Net magnetic field at point P.

`B=B_{1}-B_{2}`

`B=\frac{\mu_0}{4\pi}\frac{m}{(r-l)^2}-\frac{\mu_0}{4\pi}\frac{m}{(r+l)^2}`

`B=\frac{\mu_0}{4\pi}m[\frac{(r+l)^{2}-(r-l)^2}{(r^{2}-l^{2})^2}]`

`B=\frac{\mu_0}{4\pi}\frac{m\times 4rl}{(r^{2}-l^{2})^2}`

`B=\frac{\mu_0}{4\pi}\frac{2(m\times 2l)r}{(r^{2}-l^{2})^2}`

`B=\frac{\mu_0}{4\pi}\frac{2M\times r}{(r^{2}-l^{2})^2}`

For short bar magnet r > > l

`B=\frac{\mu_0}{4\pi}\frac{2M}{r^{3}}`

It is along magnetic dipole moment.

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(B) On normal bisector

Magnetic field due to N-pole.

`B_{1}=\frac{\mu_0}{4\pi}\frac{m}{(r^{2}+l^{2})}......(1)`

Magnetic field due to S-pole.

`B_{2}=\frac{\mu_0}{4\pi}\frac{m}{(r^{2}+l^{2})}......(2)`

From symmetry net field at P will be

`B=B_{1}cos\theta+B_{2}cos\theta`

`B=2[\frac{\mu_0}{4\pi}\frac{m}{(r^{2}+l^{2})}]cos\theta`

`B=\frac{\mu_0}{4\pi}\frac{2m}{(r^{2}+l^{2})}\times\frac{l}{(r^{2}+l^{2})^{1/2}}`

`B=\frac{\mu_0}{4\pi}\frac{M}{(r^{2}+l^{2})^{3/2}}`

For short bar magnet r > > l

`B=\frac{\mu_0}{4\pi}\frac{M}{r^3}`

Torque on a Magnetic Dipole in Uniform Magnetic Field

Magnetism and Matter Class 12 Notes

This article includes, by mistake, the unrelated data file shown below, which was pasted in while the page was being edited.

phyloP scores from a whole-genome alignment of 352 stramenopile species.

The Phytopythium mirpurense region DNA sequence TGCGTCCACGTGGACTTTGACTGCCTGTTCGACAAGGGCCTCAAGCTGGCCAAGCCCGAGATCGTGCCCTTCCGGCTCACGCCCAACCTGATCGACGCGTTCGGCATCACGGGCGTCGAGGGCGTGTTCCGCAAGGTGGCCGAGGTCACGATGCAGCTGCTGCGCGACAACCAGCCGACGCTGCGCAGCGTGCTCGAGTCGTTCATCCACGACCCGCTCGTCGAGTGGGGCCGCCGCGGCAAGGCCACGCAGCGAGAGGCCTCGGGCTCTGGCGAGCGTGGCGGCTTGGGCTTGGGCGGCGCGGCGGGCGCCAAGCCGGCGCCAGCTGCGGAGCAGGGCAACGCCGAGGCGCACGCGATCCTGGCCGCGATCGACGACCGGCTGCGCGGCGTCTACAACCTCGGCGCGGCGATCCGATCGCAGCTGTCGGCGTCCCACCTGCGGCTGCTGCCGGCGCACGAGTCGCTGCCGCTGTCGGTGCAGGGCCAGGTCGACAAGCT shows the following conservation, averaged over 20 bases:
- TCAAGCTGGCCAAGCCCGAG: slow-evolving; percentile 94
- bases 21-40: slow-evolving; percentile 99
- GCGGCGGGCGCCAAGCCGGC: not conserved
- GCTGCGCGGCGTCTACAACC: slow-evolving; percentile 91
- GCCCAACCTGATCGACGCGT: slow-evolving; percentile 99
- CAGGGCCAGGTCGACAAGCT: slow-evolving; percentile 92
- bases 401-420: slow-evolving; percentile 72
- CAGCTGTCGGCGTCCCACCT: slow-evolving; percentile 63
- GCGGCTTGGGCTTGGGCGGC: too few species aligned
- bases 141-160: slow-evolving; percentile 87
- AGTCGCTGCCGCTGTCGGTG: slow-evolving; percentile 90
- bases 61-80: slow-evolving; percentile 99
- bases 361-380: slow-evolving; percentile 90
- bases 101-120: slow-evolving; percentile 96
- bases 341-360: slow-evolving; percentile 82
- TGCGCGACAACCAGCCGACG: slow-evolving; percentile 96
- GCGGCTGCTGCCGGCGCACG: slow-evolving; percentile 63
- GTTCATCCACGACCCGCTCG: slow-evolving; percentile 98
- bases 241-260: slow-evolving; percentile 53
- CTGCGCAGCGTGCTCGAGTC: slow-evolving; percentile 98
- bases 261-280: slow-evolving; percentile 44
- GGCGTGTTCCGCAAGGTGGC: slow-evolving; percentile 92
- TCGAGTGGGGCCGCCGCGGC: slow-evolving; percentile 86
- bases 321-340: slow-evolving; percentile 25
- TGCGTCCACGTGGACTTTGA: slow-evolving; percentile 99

We know torque of electric dipole in electric field E

`\vec{\tau}=\vec{P}\times\vec{E}`

replacing E by B and P by M, we get torque on magnetic dipole

`\vec{\tau}=\vec{M}\times\vec{B}`

`\vec{\tau}=MB sin\theta`

Work done in Rotating a Magnetic Dipole in Uniform Magnetic Field

Magnetism and Matter Class 12 Notes

Let at an instant dipole is at θ from the magnetic field, then the torque acting on the dipole is

τ = MB sinθ

In order to rotate the dipole against this torque by dθ angle, work is done on it by some external source.

dw = τ dθ

dw = MB sinθ dθ

Work done on dipole to rotate it from initial orientation θ1 to final orientation θ2 is

`w=MB\int_{\teta_1}^{\theta_2} sin\theta`

`w=MB[cos\theta_{1}-cos\theta_{2}]`

Gauss’s Law in Magnetism


Magnetism and Matter Class 12 Notes

This law states that “the surface integral of a magnetic field over a closed surface is zero i.e. the net magnetic flux through any closed surface is always zero”.

`\oint\vec{B}.\vec{dS}=0`

Earth’s Magnetism


Magnetism and Matter Class 12 Notes
  1. The earth’s magnetism was assumed to arise from a very large bar magnet placed deep inside the earth along its rotational axis but the main argument against the theory is that the interior of the earth is too hot to maintain any magnetism.

  2. The pattern of the earth’s magnetic field varies with a position as well as time. This is most affected by the solar wind.

  3. The magnetic field lines of the earth appear the same as a magnetic dipole located at the center of the earth.

  4. The pole near the geographic north pole is called the north magnetic pole and the pole near the geographic south pole is called the south magnetic pole.

  5. Geographic meridian: It is a vertical plane passing through the geographic north-south direction. It contains the longitude circle and axis of rotation of the earth.

  6. Magnetic meridian: It is a vertical plane passing through an N–S line of the freely suspended magnet.

Magnetic Declination